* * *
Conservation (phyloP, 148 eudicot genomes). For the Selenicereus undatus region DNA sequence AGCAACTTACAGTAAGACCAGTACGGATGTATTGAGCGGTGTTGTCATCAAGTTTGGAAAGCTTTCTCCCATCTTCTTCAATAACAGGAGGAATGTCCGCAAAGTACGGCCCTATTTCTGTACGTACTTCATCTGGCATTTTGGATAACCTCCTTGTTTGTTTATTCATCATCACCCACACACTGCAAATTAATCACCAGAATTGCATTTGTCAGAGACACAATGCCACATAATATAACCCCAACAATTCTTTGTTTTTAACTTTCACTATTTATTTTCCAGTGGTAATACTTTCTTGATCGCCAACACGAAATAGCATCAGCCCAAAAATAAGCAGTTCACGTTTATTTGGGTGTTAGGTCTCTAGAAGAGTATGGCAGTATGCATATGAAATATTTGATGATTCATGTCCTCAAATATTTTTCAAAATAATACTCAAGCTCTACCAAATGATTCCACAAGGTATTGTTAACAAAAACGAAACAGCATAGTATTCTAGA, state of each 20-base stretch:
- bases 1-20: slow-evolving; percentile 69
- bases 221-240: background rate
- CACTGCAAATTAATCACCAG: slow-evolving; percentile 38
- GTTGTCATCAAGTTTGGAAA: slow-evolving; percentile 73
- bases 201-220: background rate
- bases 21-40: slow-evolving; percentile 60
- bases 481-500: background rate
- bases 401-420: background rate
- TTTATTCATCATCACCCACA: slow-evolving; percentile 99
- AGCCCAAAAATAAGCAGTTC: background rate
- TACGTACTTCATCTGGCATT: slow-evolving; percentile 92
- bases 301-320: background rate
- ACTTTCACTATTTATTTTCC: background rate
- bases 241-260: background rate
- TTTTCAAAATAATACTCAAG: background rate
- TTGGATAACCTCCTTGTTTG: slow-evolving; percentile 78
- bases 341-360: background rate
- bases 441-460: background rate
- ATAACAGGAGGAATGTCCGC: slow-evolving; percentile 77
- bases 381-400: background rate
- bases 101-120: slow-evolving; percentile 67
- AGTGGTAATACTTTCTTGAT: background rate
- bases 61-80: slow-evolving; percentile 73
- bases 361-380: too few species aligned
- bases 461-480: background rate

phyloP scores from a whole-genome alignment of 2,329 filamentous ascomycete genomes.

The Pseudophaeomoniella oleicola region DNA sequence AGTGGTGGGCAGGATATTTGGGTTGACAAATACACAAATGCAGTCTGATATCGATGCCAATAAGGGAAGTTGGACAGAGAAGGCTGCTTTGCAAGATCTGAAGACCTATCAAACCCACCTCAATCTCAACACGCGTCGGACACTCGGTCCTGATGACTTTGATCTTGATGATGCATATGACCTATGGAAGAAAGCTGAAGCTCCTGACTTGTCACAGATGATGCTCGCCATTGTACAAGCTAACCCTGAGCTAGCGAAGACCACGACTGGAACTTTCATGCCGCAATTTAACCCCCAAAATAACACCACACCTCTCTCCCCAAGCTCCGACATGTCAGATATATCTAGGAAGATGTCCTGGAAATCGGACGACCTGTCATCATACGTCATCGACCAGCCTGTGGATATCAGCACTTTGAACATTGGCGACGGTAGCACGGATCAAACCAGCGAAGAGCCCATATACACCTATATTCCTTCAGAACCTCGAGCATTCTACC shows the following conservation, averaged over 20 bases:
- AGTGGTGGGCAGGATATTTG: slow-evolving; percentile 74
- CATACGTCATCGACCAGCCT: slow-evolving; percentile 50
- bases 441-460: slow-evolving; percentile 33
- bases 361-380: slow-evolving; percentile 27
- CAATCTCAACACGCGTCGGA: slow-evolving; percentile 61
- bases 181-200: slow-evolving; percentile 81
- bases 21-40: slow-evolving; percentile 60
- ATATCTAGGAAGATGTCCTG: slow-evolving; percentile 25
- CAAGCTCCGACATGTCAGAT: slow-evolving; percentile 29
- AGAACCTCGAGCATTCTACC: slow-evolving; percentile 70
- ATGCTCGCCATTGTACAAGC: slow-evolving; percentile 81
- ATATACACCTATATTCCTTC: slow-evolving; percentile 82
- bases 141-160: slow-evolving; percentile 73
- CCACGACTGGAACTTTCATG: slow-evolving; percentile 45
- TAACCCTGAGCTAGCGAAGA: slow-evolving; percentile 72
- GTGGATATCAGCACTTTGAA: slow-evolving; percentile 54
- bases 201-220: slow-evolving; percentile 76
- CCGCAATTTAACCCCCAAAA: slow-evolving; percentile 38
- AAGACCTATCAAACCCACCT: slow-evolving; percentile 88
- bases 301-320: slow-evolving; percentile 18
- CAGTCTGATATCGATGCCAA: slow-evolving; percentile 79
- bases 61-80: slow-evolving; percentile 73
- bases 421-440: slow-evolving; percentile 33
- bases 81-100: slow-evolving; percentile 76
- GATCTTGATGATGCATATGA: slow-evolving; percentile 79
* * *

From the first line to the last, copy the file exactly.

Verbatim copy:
Conservation (phyloP, 148 eudicot genomes). For the Selenicereus undatus region DNA sequence AGCAACTTACAGTAAGACCAGTACGGATGTATTGAGCGGTGTTGTCATCAAGTTTGGAAAGCTTTCTCCCATCTTCTTCAATAACAGGAGGAATGTCCGCAAAGTACGGCCCTATTTCTGTACGTACTTCATCTGGCATTTTGGATAACCTCCTTGTTTGTTTATTCATCATCACCCACACACTGCAAATTAATCACCAGAATTGCATTTGTCAGAGACACAATGCCACATAATATAACCCCAACAATTCTTTGTTTTTAACTTTCACTATTTATTTTCCAGTGGTAATACTTTCTTGATCGCCAACACGAAATAGCATCAGCCCAAAAATAAGCAGTTCACGTTTATTTGGGTGTTAGGTCTCTAGAAGAGTATGGCAGTATGCATATGAAATATTTGATGATTCATGTCCTCAAATATTTTTCAAAATAATACTCAAGCTCTACCAAATGATTCCACAAGGTATTGTTAACAAAAACGAAACAGCATAGTATTCTAGA, state of each 20-base stretch:
- bases 1-20: slow-evolving; percentile 69
- bases 221-240: background rate
- CACTGCAAATTAATCACCAG: slow-evolving; percentile 38
- GTTGTCATCAAGTTTGGAAA: slow-evolving; percentile 73
- bases 201-220: background rate
- bases 21-40: slow-evolving; percentile 60
- bases 481-500: background rate
- bases 401-420: background rate
- TTTATTCATCATCACCCACA: slow-evolving; percentile 99
- AGCCCAAAAATAAGCAGTTC: background rate
- TACGTACTTCATCTGGCATT: slow-evolving; percentile 92
- bases 301-320: background rate
- ACTTTCACTATTTATTTTCC: background rate
- bases 241-260: background rate
- TTTTCAAAATAATACTCAAG: background rate
- TTGGATAACCTCCTTGTTTG: slow-evolving; percentile 78
- bases 341-360: background rate
- bases 441-460: background rate
- ATAACAGGAGGAATGTCCGC: slow-evolving; percentile 77
- bases 381-400: background rate
- bases 101-120: slow-evolving; percentile 67
- AGTGGTAATACTTTCTTGAT: background rate
- bases 61-80: slow-evolving; percentile 73
- bases 361-380: too few species aligned
- bases 461-480: background rate

phyloP scores from a whole-genome alignment of 2,329 filamentous ascomycete genomes.

The Pseudophaeomoniella oleicola region DNA sequence AGTGGTGGGCAGGATATTTGGGTTGACAAATACACAAATGCAGTCTGATATCGATGCCAATAAGGGAAGTTGGACAGAGAAGGCTGCTTTGCAAGATCTGAAGACCTATCAAACCCACCTCAATCTCAACACGCGTCGGACACTCGGTCCTGATGACTTTGATCTTGATGATGCATATGACCTATGGAAGAAAGCTGAAGCTCCTGACTTGTCACAGATGATGCTCGCCATTGTACAAGCTAACCCTGAGCTAGCGAAGACCACGACTGGAACTTTCATGCCGCAATTTAACCCCCAAAATAACACCACACCTCTCTCCCCAAGCTCCGACATGTCAGATATATCTAGGAAGATGTCCTGGAAATCGGACGACCTGTCATCATACGTCATCGACCAGCCTGTGGATATCAGCACTTTGAACATTGGCGACGGTAGCACGGATCAAACCAGCGAAGAGCCCATATACACCTATATTCCTTCAGAACCTCGAGCATTCTACC shows the following conservation, averaged over 20 bases:
- AGTGGTGGGCAGGATATTTG: slow-evolving; percentile 74
- CATACGTCATCGACCAGCCT: slow-evolving; percentile 50
- bases 441-460: slow-evolving; percentile 33
- bases 361-380: slow-evolving; percentile 27
- CAATCTCAACACGCGTCGGA: slow-evolving; percentile 61
- bases 181-200: slow-evolving; percentile 81
- bases 21-40: slow-evolving; percentile 60
- ATATCTAGGAAGATGTCCTG: slow-evolving; percentile 25
- CAAGCTCCGACATGTCAGAT: slow-evolving; percentile 29
- AGAACCTCGAGCATTCTACC: slow-evolving; percentile 70
- ATGCTCGCCATTGTACAAGC: slow-evolving; percentile 81
- ATATACACCTATATTCCTTC: slow-evolving; percentile 82
- bases 141-160: slow-evolving; percentile 73
- CCACGACTGGAACTTTCATG: slow-evolving; percentile 45
- TAACCCTGAGCTAGCGAAGA: slow-evolving; percentile 72
- GTGGATATCAGCACTTTGAA: slow-evolving; percentile 54
- bases 201-220: slow-evolving; percentile 76
- CCGCAATTTAACCCCCAAAA: slow-evolving; percentile 38
- AAGACCTATCAAACCCACCT: slow-evolving; percentile 88
- bases 301-320: slow-evolving; percentile 18
- CAGTCTGATATCGATGCCAA: slow-evolving; percentile 79
- bases 61-80: slow-evolving; percentile 73
- bases 421-440: slow-evolving; percentile 33
- bases 81-100: slow-evolving; percentile 76
- GATCTTGATGATGCATATGA: slow-evolving; percentile 79